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A man looks at his phone while standing near artwork of a woman wearing a protective face mask, on the side of a building in Vancouver, on May 31, 2020.

DARRYL DYCK/The Canadian Press

Canada’s telecom regulator says device-financing plans that spread the cost of a smartphone over three years and force customers to pay any outstanding amounts before switching carriers violate the wireless code, which was designed to allow consumers to change providers every two years without penalties.

Canadian wireless providers offer monthly instalment plans that allow consumers to buy smartphones that can cost more than $2,000.

The Canadian Radio-television and Telecommunications Commission (CRTC) said requiring outgoing customers to pay the remaining balance on their financing plans immediately amounts to an early cancellation fee, because it would deter many people from changing service providers. The wireless code, which the regulator introduced in 2013, doesn’t allow carriers to charge cancellation fees after 24 months, effectively capping contract lengths at two years.

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Consumer advocates applauded the decision, which was the culmination of a review that lasted one-and-a-half years, saying it will prevent cellphone carriers from locking customers in for longer periods.

“This will allow consumers to shop around freely for the best deal, with their phone, every two years,” John Lawford, executive director of the Public Interest Advocacy Centre, said in an e-mail.

But Telus Corp. said three-year financing plans would have given customers the option to reduce their monthly payments by stretching out the costs of the increasingly expensive devices. “We are hopeful that the CRTC will reconsider its position at the next wireless code review,” the company said in a statement. That review is planned for 2022.

Wireless carriers – including BCE Inc.’s Bell Mobility, Rogers Communications Inc. , Telus and Iristel Inc. – began offering device-financing plans in the summer of 2019. The plans allow customers to buy smartphones, including the newest flagship devices from Apple and Samsung, for $0 down.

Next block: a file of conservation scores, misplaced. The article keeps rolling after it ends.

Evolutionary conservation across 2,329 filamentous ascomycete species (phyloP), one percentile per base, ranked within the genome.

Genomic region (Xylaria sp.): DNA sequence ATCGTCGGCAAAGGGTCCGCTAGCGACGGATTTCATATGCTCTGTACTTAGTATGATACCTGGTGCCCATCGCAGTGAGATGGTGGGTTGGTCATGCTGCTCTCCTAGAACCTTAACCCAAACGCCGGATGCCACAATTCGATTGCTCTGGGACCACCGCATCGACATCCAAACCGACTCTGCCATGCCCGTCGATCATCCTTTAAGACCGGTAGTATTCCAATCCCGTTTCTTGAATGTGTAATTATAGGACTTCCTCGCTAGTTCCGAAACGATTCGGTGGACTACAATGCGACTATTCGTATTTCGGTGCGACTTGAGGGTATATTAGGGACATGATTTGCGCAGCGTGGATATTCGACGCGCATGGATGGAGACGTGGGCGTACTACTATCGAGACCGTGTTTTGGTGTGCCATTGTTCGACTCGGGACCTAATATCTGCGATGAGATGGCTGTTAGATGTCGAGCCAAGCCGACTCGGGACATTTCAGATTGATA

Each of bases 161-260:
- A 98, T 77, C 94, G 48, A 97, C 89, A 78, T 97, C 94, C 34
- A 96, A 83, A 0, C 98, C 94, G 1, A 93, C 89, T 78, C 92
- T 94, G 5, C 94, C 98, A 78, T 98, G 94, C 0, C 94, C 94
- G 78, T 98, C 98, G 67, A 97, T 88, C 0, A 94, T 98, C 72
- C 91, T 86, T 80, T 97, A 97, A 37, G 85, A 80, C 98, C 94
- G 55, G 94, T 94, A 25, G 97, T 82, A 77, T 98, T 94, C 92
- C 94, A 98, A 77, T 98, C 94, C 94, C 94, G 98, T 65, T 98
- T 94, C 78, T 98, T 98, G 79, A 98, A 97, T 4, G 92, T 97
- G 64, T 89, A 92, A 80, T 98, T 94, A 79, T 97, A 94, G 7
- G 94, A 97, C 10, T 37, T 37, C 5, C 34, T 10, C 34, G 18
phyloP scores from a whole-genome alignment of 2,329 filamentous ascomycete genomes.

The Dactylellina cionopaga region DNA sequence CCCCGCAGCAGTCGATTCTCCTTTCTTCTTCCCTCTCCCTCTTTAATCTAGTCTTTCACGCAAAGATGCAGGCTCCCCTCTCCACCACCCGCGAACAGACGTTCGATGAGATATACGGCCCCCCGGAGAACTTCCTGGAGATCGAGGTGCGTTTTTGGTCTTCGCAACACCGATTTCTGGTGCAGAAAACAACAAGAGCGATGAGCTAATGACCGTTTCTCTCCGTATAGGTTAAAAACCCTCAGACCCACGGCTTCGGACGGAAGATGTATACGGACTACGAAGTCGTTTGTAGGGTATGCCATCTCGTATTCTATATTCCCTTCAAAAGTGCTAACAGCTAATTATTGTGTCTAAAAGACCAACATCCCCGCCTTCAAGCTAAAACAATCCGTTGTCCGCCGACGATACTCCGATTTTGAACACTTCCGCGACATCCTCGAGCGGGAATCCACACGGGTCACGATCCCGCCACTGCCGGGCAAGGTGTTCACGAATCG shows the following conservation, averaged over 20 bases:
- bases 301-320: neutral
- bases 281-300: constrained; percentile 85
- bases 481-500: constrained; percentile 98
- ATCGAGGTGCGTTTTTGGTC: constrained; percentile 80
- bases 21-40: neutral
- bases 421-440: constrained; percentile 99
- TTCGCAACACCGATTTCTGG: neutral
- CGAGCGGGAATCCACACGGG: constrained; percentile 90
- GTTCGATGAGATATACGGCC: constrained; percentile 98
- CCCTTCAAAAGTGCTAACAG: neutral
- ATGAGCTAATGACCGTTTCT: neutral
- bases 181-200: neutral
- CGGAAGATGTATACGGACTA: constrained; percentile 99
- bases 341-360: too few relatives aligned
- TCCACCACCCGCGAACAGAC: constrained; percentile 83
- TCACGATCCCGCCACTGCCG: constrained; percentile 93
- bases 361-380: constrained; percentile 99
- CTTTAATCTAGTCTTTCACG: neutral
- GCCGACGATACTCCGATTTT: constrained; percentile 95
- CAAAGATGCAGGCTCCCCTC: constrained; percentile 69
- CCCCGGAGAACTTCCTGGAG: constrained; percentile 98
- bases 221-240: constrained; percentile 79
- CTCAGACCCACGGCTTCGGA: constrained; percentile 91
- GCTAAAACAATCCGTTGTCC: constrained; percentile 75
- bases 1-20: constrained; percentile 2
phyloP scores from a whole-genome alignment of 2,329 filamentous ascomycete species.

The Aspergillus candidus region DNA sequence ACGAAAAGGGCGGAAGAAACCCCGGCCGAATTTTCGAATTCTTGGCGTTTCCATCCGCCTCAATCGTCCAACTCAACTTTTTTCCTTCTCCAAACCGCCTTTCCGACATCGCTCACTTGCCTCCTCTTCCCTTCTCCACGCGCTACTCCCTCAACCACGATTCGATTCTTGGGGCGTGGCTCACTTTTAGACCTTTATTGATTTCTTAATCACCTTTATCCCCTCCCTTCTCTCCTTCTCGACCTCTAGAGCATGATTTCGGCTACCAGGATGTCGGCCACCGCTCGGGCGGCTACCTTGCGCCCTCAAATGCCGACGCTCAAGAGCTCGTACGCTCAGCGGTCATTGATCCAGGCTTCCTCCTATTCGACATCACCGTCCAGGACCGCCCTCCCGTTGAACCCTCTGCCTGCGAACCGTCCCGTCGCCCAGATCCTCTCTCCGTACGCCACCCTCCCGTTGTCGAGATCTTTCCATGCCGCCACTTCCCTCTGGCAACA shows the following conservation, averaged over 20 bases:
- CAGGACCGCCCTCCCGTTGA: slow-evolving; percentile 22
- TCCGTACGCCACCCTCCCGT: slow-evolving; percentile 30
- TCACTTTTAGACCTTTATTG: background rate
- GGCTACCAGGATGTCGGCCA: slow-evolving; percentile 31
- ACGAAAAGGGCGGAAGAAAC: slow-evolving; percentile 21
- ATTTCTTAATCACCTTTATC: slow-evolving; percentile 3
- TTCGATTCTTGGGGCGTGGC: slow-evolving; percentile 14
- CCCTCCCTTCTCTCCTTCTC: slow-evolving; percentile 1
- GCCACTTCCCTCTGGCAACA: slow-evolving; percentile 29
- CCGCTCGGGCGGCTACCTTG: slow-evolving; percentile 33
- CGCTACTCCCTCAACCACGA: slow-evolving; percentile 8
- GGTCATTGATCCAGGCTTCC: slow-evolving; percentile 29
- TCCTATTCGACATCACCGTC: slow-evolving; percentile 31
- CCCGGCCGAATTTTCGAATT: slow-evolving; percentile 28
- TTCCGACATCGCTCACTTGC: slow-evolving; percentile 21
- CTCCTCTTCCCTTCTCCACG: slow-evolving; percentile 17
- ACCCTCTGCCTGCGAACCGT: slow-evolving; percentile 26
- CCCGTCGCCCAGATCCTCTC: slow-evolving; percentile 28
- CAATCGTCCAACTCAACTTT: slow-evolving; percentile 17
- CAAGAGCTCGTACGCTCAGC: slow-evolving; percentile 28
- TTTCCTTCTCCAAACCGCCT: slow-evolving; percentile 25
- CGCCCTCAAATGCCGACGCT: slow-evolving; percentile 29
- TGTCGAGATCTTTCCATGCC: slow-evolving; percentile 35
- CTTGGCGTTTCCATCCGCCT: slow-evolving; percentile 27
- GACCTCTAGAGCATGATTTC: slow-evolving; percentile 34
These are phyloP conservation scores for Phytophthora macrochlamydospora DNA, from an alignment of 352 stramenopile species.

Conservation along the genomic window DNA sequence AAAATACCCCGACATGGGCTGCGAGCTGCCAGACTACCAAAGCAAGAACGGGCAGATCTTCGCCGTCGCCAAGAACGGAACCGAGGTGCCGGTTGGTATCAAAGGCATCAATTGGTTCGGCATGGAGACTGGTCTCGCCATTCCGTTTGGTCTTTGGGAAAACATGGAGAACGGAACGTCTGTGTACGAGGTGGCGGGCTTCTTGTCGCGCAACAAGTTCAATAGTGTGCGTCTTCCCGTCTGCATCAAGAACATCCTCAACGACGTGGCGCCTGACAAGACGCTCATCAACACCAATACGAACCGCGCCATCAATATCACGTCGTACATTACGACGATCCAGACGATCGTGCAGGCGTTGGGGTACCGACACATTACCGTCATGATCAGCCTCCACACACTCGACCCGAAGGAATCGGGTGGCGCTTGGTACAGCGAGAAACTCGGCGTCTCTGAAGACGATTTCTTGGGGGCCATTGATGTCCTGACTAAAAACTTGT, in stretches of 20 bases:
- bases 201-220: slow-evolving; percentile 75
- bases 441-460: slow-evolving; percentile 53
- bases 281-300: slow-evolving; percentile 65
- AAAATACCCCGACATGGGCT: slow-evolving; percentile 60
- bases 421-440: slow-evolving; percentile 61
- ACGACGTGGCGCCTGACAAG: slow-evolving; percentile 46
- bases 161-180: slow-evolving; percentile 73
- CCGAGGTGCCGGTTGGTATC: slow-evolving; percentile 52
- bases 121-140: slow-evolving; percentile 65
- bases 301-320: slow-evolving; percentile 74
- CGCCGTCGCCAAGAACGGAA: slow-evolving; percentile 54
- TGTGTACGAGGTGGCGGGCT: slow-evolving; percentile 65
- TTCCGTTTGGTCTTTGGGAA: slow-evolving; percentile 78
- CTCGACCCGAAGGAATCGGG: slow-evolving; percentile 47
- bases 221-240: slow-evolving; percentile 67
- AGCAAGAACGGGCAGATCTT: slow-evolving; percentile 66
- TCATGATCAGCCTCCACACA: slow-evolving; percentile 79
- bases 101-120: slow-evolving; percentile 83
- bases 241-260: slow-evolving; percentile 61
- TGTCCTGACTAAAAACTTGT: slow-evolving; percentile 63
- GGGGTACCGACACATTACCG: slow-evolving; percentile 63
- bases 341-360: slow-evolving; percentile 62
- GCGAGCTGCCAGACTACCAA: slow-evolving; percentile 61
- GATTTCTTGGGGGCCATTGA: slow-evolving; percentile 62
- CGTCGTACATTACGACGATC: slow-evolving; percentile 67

Previously, the companies would provide upfront subsidies on new phones to entice customers, and then build the cost of the device into the price of a two-year wireless service contract. The system was costly for carriers, which had to shell out for the subsidies, and confusing for consumers, who complained to the regulator that their bills didn’t decrease after the two-year period.

The industry has been shifting away from the subsidy model and towards device-financing plans, following a trend in the United States. In 2019, Rogers and Telus began offering financing plans with 36-month repayment terms – a practice that the CRTC asked them to halt while it reviewed whether it violates the wireless code.

The CRTC said it is giving wireless providers one month to update their contracts and sales and training materials in light of Thursday’s decision. Although carriers are not currently offering three-year financing plans, some may have been hoping to re-introduce them, and therefore may have references to them in some of their materials, the commission said.

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The CRTC opted not to penalize the companies for their past actions due to the complexity of the issue, and is instead focused on making sure future plans comply with the wireless code.

“We want to ensure that device financing plans are not being used to keep customers with their current provider at the end of their service contract,” CRTC chair and chief executive officer Ian Scott said in a statement.

The CRTC is also asking the federal telecom and television ombudsman, the Commission for Complaints for Telecom-television Services, to track complaints related to device-financing plans in its annual and midyear reports.

Laura Tribe, executive director of OpenMedia, an organization advocating for widespread inexpensive internet access, said the case demonstrates the length to which Canada’s largest cellphone companies will go “in their attempts to lock customers in with long-term commitments instead of enticing them to stay with more competitive pricing and finance options.”

Rogers said it is reviewing the decision. “We are always looking at ways to offer flexible, affordable options for our customers to purchase new devices, and we are disappointed in this decision,” spokesperson Andrew Garas said in an e-mail.

Bell also said it is reviewing the decision, but noted that it has never offered device-financing plans that went beyond 24 months.

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